As we witness global energy demands becoming progressively complex and decentralized, decarbonization stands as one of the biggest challenges of the current generation. Addressing the issues surrounding the climate and energy crisis requires a multifaceted approach and one increasingly attractive power source to fuel the green energy transition is hydrogen.
Hydrogen can not only be used for storing excess energy of fluctuating renewable sources such as wind or solar—and later be used to generate climate-neutral electricity and heat via a fuel cell—it can also be used for production of e-fuels or as a fuel in hydrogen engines. While hydrogen is not a magical cure-all and may not be the optimal solution for every situation, it is already essential for many core industries, such as in treating metals, producing fertilizer, and processing foods. Furthermore, demand for hydrogen is expected to rise significantly in the coming years, as it will play a large part in decarbonizing heavy industry and chemical production, and set a basis for derivative fuels in the mobility sector, among other uses.
Green Hydrogen Opportunities
Due to factors such as cost, much of the hydrogen used by industries worldwide today is still sourced from fossil fuels, resulting in carbon emissions. Therefore, a transition to other forms of hydrogen production that create no CO 2 emissions, such as via electrolysis from renewable sources, is needed. But how can we responsibly and affordably produce the huge quantities of hydrogen that will be in demand? One answer: by using a modular approach and offering scalable production options that will help make affordable production of green hydrogen more accessible on a per case basis.
In the depths of the ongoing discussion around securing less-expensive ways to produce green hydrogen, one thing is certain—a more sustainable energy landscape will be more complex and diverse than we are used to, with no one-size-fits-all approach. With more than a century of experience in engineering and technology across various industries, Rolls-Royce understands that a diverse portfolio of renewable technologies is essential to achieve a successful energy transition.
Rolls-Royce sees an important role for hydrogen in helping to lower transport emissions, as well as for energy storage, heating, and even powering smaller aircraft using fuel cells. This is why the company has entered the market for scalable solutions for green hydrogen production, beginning to bridge the gap for sustainable transition by developing a solution to produce hydrogen cheaply and on a large scale using green electricity. In 2022, the company acquired a majority stake in electrolysis stack specialist Hoeller Electrolyzer, whose highly efficient polymer electrolyte membrane (PEM) stack technology forms the basis of a new range of mtu electrolyzer products from the Rolls-Royce Power Systems division.
In hydrogen electrolysis, water is broken down into its components—hydrogen and oxygen—by an electrochemical reaction, producing hydrogen at the negative pole and oxygen at the positive pole. The electrochemical reaction takes place in a cell between plate-shaped electrodes separated by membranes. Hundreds of cells located one above the other and pressed together form a “stack,” arranged in such a way that they produce the required amount of hydrogen as economically and effectively as possible.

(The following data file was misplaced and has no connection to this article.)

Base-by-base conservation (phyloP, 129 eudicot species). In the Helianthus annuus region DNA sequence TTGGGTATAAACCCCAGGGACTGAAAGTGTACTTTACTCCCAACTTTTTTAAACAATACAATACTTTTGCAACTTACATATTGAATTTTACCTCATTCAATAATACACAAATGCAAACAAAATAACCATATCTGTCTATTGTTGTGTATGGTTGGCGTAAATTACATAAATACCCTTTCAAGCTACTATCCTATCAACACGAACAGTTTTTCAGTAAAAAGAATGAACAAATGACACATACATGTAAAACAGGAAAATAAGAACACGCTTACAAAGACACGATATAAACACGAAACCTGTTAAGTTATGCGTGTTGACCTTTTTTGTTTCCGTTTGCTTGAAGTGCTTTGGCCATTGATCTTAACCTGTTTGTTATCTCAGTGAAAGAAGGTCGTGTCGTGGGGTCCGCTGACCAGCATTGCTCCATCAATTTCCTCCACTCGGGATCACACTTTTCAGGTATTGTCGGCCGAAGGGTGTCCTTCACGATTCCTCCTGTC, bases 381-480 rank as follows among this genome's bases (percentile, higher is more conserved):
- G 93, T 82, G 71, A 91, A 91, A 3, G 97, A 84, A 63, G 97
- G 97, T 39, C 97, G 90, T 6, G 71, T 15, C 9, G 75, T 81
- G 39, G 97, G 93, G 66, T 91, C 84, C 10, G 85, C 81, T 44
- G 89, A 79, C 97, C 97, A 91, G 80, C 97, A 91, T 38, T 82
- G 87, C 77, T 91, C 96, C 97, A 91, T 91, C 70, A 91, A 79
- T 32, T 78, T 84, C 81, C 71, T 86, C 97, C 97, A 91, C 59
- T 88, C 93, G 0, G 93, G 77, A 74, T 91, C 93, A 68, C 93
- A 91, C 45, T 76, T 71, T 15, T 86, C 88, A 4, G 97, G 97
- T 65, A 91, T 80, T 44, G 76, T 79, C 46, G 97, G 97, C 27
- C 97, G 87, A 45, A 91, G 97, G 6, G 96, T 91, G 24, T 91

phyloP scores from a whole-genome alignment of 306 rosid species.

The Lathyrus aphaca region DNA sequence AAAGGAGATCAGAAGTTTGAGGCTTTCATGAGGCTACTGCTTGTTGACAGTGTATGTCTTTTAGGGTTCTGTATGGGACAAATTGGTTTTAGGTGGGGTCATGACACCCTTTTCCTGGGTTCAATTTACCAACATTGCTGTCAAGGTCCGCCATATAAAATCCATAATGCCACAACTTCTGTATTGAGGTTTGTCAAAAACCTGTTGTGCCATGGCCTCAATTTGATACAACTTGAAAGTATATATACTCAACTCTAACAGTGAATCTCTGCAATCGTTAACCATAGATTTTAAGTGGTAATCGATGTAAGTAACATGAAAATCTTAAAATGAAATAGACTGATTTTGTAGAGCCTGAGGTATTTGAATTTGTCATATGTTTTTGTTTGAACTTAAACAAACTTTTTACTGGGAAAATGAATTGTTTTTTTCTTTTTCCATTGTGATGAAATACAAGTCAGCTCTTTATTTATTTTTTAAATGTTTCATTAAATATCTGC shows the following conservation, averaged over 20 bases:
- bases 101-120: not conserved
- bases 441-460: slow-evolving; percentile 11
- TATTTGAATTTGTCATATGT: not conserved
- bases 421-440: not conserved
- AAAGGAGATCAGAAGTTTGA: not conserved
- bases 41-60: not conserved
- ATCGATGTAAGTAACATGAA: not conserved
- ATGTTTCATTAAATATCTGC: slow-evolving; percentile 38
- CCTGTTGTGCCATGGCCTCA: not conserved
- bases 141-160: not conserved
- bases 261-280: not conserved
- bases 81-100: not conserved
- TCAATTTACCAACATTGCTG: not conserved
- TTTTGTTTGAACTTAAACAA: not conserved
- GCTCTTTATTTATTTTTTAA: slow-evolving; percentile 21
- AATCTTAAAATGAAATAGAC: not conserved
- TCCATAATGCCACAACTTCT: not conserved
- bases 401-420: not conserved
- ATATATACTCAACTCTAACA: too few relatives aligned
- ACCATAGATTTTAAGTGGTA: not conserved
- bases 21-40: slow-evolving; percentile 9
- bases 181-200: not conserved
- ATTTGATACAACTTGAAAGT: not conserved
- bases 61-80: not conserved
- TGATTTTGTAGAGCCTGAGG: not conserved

Ensuring no CO2 is produced during hydrogen production, solar parks, wind turbines, and hydropower plants are used to supply the electrolyzers with electricity. The collected hydrogen from the electrolyzers can be used in fuel cells or to power hydrogen engines, feeding electricity into a power grid or used to power vehicles, ships, or in industrial manufacturing applications.
The aforementioned mtu electrolyzer product range will allow customers to store renewably produced energy in the form of hydrogen for use or for further processing and will serve as key components in larger-scale renewable cross-section energy systems. Solutions such as these can offer a modular design that are scalable in power range to provide a fully autonomous, high-power, high-efficiency solution for low-cost production of hydrogen. The first mtu electrolyzer using a Hoeller stack is set to go into operation this year, showing the part an electrolyzer can play in the overall architecture of a microgrid system.
The introduction of green hydrogen is not without its challenges, however. As part of an individual energy system, hydrogen increases the number of technologies required for operation, raising the complexity of operating strategies and creating new challenges in automation and controls. As industry transitions from today’s hybrid solutions that feature hydrogen as a component to tomorrow’s multiple hydrogen-based technology solutions, operation strategies will need to be adapted and respective intelligent asset controls will need to be integrated.
Offering one way to address this, Rolls-Royce is introducing a new system called mtu EnergetIQ, a smart automation platform that continuously recalculates the best operating strategy of complex energy systems while taking forecasts of renewables, prediction of energy demand, and hydrogen and cost into account. The platform can be used to calculate the ideal mix in terms of power generation, storage, and requirements. Capabilities like that of EnergetIQ will be increasingly important as manufacturers begin to reconceptualize their power supply systems, as the future of energy technology lies in increasing diversity, complexity, and integration.
—Armin Fürderer is head of net-zero solutions with Rolls-Royce Power Systems.